- - Wednesday, May 27, 2015

When Josh Leary came back from his third deployment with the Air Force, his wife Glenda had no idea what she was dealing with.

She’d been an Army brat just like Josh and they’d known each other since childhood. But neither knew what PTSD was nor anticipated the suicidal ideations that would later place Josh in psychiatric care.

It became critical for Glenda to learn to recognize the signs, and when to seek help.

Josh was first diagnosed with PTSD in 2007 as a result of his job as an operating room technician in Bagram, Afghanistan.

Three years later, showing signs of remission after intense treatment and medications, he was redeployed to Afghanistan.

During a mortar attack, Josh suffered a blow to his head, which resulted in a traumatic brain injury and severe post-traumatic headaches along with the reoccurrence of PTSD, this time accompanied by depression.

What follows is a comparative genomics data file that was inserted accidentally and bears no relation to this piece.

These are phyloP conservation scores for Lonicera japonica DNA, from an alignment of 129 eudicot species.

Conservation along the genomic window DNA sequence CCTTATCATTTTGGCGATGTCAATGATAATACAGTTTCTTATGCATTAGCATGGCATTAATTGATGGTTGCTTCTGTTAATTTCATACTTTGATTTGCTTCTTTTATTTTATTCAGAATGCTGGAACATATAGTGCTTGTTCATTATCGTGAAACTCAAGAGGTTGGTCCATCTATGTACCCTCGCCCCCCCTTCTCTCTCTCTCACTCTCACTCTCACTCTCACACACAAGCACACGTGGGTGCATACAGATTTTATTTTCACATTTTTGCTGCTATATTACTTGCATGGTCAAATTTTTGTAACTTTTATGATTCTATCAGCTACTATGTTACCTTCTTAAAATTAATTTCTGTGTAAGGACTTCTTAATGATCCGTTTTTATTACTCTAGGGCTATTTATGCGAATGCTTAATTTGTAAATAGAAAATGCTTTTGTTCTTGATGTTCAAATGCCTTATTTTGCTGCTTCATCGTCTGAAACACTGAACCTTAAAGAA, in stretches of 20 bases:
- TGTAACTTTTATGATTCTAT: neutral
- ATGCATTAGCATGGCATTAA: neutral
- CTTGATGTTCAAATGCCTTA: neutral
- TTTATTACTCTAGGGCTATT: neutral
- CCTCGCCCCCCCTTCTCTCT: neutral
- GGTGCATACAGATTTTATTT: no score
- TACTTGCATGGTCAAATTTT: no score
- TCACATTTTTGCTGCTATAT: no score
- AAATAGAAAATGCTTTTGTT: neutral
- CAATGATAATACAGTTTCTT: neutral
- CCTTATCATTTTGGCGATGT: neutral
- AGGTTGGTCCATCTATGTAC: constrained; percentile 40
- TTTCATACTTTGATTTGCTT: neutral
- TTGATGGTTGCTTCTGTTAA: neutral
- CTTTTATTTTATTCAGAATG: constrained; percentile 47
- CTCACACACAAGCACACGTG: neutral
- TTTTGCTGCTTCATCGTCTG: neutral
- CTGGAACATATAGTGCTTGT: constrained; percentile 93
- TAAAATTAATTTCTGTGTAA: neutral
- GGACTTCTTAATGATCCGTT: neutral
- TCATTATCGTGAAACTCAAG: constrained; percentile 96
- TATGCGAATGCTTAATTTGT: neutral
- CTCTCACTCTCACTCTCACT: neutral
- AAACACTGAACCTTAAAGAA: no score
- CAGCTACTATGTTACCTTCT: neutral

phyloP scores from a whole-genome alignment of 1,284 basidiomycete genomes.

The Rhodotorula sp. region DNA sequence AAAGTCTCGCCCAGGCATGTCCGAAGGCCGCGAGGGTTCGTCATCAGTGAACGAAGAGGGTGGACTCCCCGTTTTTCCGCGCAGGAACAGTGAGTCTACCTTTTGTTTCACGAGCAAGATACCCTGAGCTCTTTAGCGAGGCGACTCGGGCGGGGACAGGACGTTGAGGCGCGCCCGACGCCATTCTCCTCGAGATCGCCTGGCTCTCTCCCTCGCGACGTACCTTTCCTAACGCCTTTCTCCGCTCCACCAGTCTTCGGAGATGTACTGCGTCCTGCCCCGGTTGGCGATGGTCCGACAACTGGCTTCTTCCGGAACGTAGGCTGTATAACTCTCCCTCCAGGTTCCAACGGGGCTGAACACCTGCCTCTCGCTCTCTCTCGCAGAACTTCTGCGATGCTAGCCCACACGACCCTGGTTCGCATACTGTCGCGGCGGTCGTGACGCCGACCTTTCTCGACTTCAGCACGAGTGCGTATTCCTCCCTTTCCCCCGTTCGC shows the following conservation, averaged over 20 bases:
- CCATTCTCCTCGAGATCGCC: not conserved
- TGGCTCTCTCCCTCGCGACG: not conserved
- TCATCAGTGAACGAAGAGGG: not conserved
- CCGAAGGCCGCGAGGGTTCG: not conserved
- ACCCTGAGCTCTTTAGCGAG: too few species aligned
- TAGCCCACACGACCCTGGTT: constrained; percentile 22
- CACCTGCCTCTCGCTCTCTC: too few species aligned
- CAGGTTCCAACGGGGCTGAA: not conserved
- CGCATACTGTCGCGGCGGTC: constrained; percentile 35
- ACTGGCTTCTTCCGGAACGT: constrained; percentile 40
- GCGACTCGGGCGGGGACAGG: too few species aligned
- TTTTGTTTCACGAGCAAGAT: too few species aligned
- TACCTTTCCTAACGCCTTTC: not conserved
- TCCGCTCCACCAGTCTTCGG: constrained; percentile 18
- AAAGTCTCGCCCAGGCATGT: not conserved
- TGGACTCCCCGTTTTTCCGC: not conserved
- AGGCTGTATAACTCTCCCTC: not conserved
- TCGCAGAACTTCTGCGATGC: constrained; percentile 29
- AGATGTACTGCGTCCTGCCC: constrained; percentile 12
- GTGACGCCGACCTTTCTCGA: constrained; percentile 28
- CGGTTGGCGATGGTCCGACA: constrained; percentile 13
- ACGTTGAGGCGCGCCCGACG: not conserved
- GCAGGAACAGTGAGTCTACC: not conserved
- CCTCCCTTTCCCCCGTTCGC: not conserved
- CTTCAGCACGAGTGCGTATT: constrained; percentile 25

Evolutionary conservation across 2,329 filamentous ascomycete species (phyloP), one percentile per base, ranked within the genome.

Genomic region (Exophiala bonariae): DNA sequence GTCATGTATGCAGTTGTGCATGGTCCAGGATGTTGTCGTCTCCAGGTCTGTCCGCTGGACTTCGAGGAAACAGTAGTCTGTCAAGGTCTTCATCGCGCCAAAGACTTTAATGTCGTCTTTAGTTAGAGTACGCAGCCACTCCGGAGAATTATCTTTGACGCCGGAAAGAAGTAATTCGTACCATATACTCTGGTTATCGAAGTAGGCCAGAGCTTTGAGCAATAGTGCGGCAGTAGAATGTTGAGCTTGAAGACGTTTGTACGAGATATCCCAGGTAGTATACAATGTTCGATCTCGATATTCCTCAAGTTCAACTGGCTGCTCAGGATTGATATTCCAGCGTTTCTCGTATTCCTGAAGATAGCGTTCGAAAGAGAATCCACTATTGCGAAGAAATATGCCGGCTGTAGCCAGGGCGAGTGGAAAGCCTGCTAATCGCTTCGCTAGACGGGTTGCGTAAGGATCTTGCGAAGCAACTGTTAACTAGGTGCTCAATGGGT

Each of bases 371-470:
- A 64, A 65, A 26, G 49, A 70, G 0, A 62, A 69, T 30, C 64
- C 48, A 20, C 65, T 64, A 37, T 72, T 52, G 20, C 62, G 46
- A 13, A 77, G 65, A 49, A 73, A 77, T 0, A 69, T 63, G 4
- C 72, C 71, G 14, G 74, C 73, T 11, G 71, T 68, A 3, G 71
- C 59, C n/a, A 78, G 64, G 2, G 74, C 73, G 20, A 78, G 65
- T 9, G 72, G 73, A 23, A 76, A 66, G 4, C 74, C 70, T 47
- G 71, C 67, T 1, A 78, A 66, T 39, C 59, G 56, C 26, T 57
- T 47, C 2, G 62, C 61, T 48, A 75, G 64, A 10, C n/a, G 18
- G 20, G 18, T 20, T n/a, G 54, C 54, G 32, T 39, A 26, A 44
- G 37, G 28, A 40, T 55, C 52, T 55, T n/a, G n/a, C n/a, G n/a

In-patient care for his PTSD has been required on several occasions—Glenda quit her job to ensure his safety, make sure that he takes his medications and advocate on behalf of his medical needs.

The family’s finances fall to her to manage as well, and she takes care of their three children.

As a caregiver, Glenda has dealt with the stigma associated with PTSD and sees informing others of her personal experiences as the best way to help them understand invisible injuries.

She has this opportunity in her role as a Dole Caregiver Fellow, and values advocating for more support for those caring for service members and veterans with PTSD or a traumatic brain injury.


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